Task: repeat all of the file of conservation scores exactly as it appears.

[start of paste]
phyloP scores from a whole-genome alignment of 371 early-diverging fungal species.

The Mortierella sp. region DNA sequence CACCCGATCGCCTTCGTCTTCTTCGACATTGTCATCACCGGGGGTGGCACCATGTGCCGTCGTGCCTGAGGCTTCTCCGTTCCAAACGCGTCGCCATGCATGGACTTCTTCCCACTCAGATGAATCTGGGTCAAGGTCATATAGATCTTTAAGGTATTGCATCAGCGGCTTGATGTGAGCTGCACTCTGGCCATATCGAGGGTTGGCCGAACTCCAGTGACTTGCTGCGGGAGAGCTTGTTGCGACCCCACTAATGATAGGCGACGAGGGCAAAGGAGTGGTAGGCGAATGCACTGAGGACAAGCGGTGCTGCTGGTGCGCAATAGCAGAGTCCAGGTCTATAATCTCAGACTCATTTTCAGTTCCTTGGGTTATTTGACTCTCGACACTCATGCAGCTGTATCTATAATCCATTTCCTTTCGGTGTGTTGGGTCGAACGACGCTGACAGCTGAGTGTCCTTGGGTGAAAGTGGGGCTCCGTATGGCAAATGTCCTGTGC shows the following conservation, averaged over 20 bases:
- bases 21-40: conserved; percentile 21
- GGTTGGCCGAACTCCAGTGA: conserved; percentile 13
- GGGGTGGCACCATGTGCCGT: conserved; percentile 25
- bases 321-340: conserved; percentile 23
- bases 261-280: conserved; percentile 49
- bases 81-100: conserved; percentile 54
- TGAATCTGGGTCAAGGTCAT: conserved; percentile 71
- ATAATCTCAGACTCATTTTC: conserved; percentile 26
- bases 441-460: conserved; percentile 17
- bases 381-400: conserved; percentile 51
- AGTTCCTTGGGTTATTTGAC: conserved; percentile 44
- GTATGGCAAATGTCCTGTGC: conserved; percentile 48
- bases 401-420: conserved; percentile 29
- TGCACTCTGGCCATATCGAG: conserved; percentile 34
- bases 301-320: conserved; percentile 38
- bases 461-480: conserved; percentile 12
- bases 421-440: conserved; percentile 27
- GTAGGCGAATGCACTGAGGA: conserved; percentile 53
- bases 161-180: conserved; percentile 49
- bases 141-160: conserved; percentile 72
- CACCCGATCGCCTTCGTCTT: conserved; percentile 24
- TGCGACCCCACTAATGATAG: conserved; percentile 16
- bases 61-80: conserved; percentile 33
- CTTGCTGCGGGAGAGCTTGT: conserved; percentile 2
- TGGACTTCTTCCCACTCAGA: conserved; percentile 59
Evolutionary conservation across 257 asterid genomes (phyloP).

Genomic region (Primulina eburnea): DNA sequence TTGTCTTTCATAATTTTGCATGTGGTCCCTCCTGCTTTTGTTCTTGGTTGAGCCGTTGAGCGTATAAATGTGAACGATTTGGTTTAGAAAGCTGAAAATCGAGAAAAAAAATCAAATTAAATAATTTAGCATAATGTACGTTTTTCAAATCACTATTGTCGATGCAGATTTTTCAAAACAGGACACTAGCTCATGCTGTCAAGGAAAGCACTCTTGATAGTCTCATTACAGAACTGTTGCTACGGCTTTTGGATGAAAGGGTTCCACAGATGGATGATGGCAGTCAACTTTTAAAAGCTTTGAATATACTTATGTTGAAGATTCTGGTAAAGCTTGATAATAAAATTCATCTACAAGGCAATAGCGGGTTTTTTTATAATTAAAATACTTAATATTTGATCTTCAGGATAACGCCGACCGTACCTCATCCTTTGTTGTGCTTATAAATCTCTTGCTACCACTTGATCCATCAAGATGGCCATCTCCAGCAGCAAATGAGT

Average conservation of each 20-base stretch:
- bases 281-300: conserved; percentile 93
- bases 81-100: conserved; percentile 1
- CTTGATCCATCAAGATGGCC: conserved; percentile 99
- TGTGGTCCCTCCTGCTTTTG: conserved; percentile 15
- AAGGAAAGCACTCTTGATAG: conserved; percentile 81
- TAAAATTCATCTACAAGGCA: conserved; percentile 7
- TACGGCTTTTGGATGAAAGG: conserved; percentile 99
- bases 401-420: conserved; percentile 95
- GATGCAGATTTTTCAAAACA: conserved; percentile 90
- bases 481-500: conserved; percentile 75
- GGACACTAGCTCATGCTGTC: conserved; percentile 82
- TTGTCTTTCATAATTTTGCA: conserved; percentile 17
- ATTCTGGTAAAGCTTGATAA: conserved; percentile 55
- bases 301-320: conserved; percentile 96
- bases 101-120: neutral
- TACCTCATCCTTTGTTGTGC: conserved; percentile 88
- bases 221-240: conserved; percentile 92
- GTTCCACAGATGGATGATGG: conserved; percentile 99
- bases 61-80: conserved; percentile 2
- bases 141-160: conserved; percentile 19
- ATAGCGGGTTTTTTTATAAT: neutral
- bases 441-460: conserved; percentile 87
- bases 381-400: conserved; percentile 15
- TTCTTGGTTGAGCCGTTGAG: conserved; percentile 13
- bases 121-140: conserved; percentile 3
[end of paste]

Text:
phyloP scores from a whole-genome alignment of 371 early-diverging fungal species.

The Mortierella sp. region DNA sequence CACCCGATCGCCTTCGTCTTCTTCGACATTGTCATCACCGGGGGTGGCACCATGTGCCGTCGTGCCTGAGGCTTCTCCGTTCCAAACGCGTCGCCATGCATGGACTTCTTCCCACTCAGATGAATCTGGGTCAAGGTCATATAGATCTTTAAGGTATTGCATCAGCGGCTTGATGTGAGCTGCACTCTGGCCATATCGAGGGTTGGCCGAACTCCAGTGACTTGCTGCGGGAGAGCTTGTTGCGACCCCACTAATGATAGGCGACGAGGGCAAAGGAGTGGTAGGCGAATGCACTGAGGACAAGCGGTGCTGCTGGTGCGCAATAGCAGAGTCCAGGTCTATAATCTCAGACTCATTTTCAGTTCCTTGGGTTATTTGACTCTCGACACTCATGCAGCTGTATCTATAATCCATTTCCTTTCGGTGTGTTGGGTCGAACGACGCTGACAGCTGAGTGTCCTTGGGTGAAAGTGGGGCTCCGTATGGCAAATGTCCTGTGC shows the following conservation, averaged over 20 bases:
- bases 21-40: conserved; percentile 21
- GGTTGGCCGAACTCCAGTGA: conserved; percentile 13
- GGGGTGGCACCATGTGCCGT: conserved; percentile 25
- bases 321-340: conserved; percentile 23
- bases 261-280: conserved; percentile 49
- bases 81-100: conserved; percentile 54
- TGAATCTGGGTCAAGGTCAT: conserved; percentile 71
- ATAATCTCAGACTCATTTTC: conserved; percentile 26
- bases 441-460: conserved; percentile 17
- bases 381-400: conserved; percentile 51
- AGTTCCTTGGGTTATTTGAC: conserved; percentile 44
- GTATGGCAAATGTCCTGTGC: conserved; percentile 48
- bases 401-420: conserved; percentile 29
- TGCACTCTGGCCATATCGAG: conserved; percentile 34
- bases 301-320: conserved; percentile 38
- bases 461-480: conserved; percentile 12
- bases 421-440: conserved; percentile 27
- GTAGGCGAATGCACTGAGGA: conserved; percentile 53
- bases 161-180: conserved; percentile 49
- bases 141-160: conserved; percentile 72
- CACCCGATCGCCTTCGTCTT: conserved; percentile 24
- TGCGACCCCACTAATGATAG: conserved; percentile 16
- bases 61-80: conserved; percentile 33
- CTTGCTGCGGGAGAGCTTGT: conserved; percentile 2
- TGGACTTCTTCCCACTCAGA: conserved; percentile 59
Evolutionary conservation across 257 asterid genomes (phyloP).

Genomic region (Primulina eburnea): DNA sequence TTGTCTTTCATAATTTTGCATGTGGTCCCTCCTGCTTTTGTTCTTGGTTGAGCCGTTGAGCGTATAAATGTGAACGATTTGGTTTAGAAAGCTGAAAATCGAGAAAAAAAATCAAATTAAATAATTTAGCATAATGTACGTTTTTCAAATCACTATTGTCGATGCAGATTTTTCAAAACAGGACACTAGCTCATGCTGTCAAGGAAAGCACTCTTGATAGTCTCATTACAGAACTGTTGCTACGGCTTTTGGATGAAAGGGTTCCACAGATGGATGATGGCAGTCAACTTTTAAAAGCTTTGAATATACTTATGTTGAAGATTCTGGTAAAGCTTGATAATAAAATTCATCTACAAGGCAATAGCGGGTTTTTTTATAATTAAAATACTTAATATTTGATCTTCAGGATAACGCCGACCGTACCTCATCCTTTGTTGTGCTTATAAATCTCTTGCTACCACTTGATCCATCAAGATGGCCATCTCCAGCAGCAAATGAGT

Average conservation of each 20-base stretch:
- bases 281-300: conserved; percentile 93
- bases 81-100: conserved; percentile 1
- CTTGATCCATCAAGATGGCC: conserved; percentile 99
- TGTGGTCCCTCCTGCTTTTG: conserved; percentile 15
- AAGGAAAGCACTCTTGATAG: conserved; percentile 81
- TAAAATTCATCTACAAGGCA: conserved; percentile 7
- TACGGCTTTTGGATGAAAGG: conserved; percentile 99
- bases 401-420: conserved; percentile 95
- GATGCAGATTTTTCAAAACA: conserved; percentile 90
- bases 481-500: conserved; percentile 75
- GGACACTAGCTCATGCTGTC: conserved; percentile 82
- TTGTCTTTCATAATTTTGCA: conserved; percentile 17
- ATTCTGGTAAAGCTTGATAA: conserved; percentile 55
- bases 301-320: conserved; percentile 96
- bases 101-120: neutral
- TACCTCATCCTTTGTTGTGC: conserved; percentile 88
- bases 221-240: conserved; percentile 92
- GTTCCACAGATGGATGATGG: conserved; percentile 99
- bases 61-80: conserved; percentile 2
- bases 141-160: conserved; percentile 19
- ATAGCGGGTTTTTTTATAAT: neutral
- bases 441-460: conserved; percentile 87
- bases 381-400: conserved; percentile 15
- TTCTTGGTTGAGCCGTTGAG: conserved; percentile 13
- bases 121-140: conserved; percentile 3